But health and environmental advocates remain concerned about the proposal’s potential impact.

“Americans need protection from the health effects of unmitigated pollutants, especially the roughly 17.6 million Americans who live near active oil and gas operations and face serious health risks associated with fugitive emissions,” the Nov. 21 letter states.  “A disproportionate number of those impacted by pollutants and devasting environmental disasters are people of color. Our denomination has been called on to promote environmental justice and oppose injustice in all its forms, including these proposed regulation changes.”

The Rev. Dr. J. Herbert Nelson, II, Stated Clerk of the General Assembly of PC(USA), has urged the denomination’s nearly 1.6 million members to take a stand on climate change, noting, “God is still dominant and has a calling for us to protect that which has been given.”

The text of Fohr’s letter:

November 21, 2019

Mr. Andrew Wheeler
Administrator
U.S. Environmental Protection Agency
1200 Pennsylvania Avenue, NW
Washington, DC 20460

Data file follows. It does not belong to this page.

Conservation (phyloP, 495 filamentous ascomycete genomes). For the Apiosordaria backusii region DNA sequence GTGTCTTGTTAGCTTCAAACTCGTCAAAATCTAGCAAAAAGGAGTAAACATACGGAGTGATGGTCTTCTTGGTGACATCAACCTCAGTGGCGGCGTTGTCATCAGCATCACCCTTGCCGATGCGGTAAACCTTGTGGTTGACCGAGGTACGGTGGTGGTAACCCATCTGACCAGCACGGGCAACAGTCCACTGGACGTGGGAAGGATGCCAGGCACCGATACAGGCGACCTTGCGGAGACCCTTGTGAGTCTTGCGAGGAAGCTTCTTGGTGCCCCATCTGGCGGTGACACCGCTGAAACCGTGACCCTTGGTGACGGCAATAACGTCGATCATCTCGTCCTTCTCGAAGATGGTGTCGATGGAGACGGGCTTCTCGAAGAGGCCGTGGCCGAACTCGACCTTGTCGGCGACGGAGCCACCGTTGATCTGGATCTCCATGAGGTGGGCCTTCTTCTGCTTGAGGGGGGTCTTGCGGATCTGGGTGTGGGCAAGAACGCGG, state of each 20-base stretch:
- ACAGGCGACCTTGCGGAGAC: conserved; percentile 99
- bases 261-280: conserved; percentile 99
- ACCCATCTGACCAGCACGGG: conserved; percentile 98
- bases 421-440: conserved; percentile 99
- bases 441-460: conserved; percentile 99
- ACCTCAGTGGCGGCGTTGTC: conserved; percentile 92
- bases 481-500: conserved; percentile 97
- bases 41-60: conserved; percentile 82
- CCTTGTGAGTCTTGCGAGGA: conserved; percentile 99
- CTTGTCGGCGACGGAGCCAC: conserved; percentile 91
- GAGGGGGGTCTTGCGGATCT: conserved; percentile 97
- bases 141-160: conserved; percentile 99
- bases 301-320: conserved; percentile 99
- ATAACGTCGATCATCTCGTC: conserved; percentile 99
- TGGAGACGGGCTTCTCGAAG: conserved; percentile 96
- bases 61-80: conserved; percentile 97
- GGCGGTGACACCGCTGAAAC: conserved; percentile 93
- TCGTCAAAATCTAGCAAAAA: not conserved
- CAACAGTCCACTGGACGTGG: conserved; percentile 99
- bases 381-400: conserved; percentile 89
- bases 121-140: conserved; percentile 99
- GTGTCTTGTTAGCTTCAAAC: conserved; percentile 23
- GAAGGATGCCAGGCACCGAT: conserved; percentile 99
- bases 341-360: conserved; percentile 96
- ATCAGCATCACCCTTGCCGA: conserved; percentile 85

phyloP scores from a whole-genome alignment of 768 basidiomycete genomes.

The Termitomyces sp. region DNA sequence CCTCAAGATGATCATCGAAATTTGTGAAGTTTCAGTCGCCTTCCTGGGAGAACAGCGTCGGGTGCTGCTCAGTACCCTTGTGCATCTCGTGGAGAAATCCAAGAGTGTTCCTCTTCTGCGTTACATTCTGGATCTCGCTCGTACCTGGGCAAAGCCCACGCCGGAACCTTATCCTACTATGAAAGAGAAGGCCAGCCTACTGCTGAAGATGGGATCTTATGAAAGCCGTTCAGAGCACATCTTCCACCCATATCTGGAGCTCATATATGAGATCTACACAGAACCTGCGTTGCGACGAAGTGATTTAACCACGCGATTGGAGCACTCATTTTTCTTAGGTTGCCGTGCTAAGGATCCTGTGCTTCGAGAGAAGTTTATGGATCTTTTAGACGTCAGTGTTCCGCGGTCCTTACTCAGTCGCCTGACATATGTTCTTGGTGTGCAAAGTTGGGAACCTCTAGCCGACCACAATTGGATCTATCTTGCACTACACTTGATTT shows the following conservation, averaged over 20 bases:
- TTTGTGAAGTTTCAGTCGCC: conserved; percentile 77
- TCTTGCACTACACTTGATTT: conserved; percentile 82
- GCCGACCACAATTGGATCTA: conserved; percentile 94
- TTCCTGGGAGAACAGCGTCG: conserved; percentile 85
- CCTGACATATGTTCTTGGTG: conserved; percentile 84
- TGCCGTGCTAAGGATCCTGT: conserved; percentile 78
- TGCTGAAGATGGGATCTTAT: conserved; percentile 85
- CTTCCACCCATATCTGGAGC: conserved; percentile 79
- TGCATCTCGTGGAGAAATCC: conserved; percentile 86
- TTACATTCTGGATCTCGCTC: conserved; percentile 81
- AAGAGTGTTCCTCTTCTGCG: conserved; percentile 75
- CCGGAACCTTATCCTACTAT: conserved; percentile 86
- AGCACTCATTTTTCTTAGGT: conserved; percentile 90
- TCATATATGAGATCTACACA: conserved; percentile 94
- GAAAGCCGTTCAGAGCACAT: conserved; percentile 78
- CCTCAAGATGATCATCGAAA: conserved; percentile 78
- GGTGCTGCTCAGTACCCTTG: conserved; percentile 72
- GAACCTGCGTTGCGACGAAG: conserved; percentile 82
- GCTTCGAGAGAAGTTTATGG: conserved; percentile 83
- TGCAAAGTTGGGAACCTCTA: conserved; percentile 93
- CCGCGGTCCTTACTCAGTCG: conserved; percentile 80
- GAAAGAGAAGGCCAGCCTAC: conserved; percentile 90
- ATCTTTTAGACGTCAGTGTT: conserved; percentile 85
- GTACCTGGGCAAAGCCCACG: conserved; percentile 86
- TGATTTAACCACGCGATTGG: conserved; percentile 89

Submitted at http://www.regulations.gov

Re: Comments on Proposed Rule: Oil and Natural Gas Sector: Emission Standards for New, Reconstructed, and Modified Sources Review
Docket No. EPA-HQ-OAR-2017-0757-0002

Dear Administrator Wheeler:

The Presbyterian Church (U.S.A.) is a major Protestant denomination with nearly 1.6 million members. Our General Assembly believes the church’s investments should promote its mission goals and reflect its ethical values such as caring for the environment. The Committee on Mission Responsibility Through Investment (MRTI) was created almost 50 years ago to implement this policy and has worked on climate change since 1990, calling for the reduction of emissions in our church buildings, international agreements and adoption of reduction targets by corporations.

We are writing to urge you to maintain New Source Performance Standards (NSPS) regulations and appreciate the opportunity to comment on this proposed rule from the Environmental Protection Agency. The Board of Pensions of the Presbyterian Church (U.S.A.) and the Foundation both are long-term investors with holdings in the U.S. oil and gas industry. To ensure the health of our economy and the returns on our long-term investments, these performance standards are essential to meeting commitments to mitigating climate change risks.